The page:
John Cook at Gawker has a detailed, thoughtful piece exploring the toxic aftereffects of the Great WoodwardandBerstein Myth:
… [I]t was a dicey, high-wire thing to do. But that’s what we did. That’s what the whole enterprise was.”
That’s Bob Woodward, defending himself recently to New York magazine after writer Jeff Himmelman uncovered evidence that—contrary to their previous claims—Woodward and Bernstein had received crucial help from a grand juror on the Watergate case. “Dicey” and “high-wire” aren’t really words usually ascribed to Woodward and Bernstein’s Watergate reporting. The popular myth features them politely and insistently pushing their story forward, ever mindful that the reputation of the Post and of the entire newspaper business—the future of the Republic, even—rested on their actions and behavior. They were methodical paragons. “You’re no Woodward and Bernstein” has become the insult of choice (believe me, I’ve heard it plenty) hurled at reporters who were deemed insufficiently careful, accurate, or professional.
The popularity of their heroic account helped swell enrollments at journalism schools across the nation as eager young college graduates came to view reporting not as a lowly trade but as a noble profession. Those schools, in turn, instilled a sense of rectitude and sanctimony in their young recruits, based in part on the model that young Woodward and Bernstein presented. That carefully cultivated sanctimony, in turn, helped fuel the right-wing critique of the news media—which was always based more on the hypocritical distance between journalists’ public claims to abstract fairness and their actual human behaviors than on any actual transgressions—that has thoroughly poisoned politico-media culture.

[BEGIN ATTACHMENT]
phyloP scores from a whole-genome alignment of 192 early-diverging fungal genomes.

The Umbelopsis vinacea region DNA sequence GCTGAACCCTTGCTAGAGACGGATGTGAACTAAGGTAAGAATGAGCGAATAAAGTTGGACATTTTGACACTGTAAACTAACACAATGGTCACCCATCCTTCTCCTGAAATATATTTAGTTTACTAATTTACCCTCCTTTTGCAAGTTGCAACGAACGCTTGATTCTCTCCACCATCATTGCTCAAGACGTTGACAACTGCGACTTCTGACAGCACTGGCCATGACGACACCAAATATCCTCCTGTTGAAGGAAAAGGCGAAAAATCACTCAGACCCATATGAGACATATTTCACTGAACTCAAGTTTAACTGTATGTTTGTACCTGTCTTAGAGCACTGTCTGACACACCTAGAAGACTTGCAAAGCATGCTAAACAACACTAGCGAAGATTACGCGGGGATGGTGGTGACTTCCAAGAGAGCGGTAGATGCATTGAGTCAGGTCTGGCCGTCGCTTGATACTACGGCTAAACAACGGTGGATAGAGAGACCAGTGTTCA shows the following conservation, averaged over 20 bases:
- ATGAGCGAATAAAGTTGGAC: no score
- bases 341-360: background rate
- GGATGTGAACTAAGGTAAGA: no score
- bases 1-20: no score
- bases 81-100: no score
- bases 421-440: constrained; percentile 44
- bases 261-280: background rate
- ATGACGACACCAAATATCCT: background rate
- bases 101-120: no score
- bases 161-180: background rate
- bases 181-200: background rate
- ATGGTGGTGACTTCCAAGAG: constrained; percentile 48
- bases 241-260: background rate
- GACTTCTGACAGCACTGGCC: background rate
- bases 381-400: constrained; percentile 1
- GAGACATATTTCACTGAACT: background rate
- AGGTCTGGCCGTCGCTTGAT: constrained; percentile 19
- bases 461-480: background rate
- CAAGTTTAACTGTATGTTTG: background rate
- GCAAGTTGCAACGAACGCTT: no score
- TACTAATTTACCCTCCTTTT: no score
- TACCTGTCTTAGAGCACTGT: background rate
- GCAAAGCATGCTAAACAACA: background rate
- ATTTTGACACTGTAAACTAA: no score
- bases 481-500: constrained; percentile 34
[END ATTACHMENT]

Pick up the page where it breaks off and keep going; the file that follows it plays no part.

So imagine, if you will, how the ombudspersons of our day would have reacted if they had learned that reporters for the Washington Post had agreed to adhere to “guidelines” and “ground rules” laid out by Ken Starr governing how and when they could interview potential witnesses in his investigation? How would Media Matters react if a Fox News reporter got caught privately advising Rep. Darrell Issa on fruitful leads to pursue in his Fast and Furious inquiry? How would Fox News react if it emerged that New York Times reporters, in pursuit of an interview with Obama for a story about his “Kill List,” had agreed to submit their questions in advance?…
Media-watchers old enough to have lived through the Watergate hearings occasionally wonder ‘what went wrong’ that neither Bernstein nor Woodward blossomed into great crusading journalists after their early coup. Looking at the details since uncovered about that triumph, it would seem that Bernstein may never have been more than the stereotypical scruffy young fame-hunter on the make, and Woodward the dutiful courtier to the Permanent Republican Party via his original career in ‘Naval intelligence’.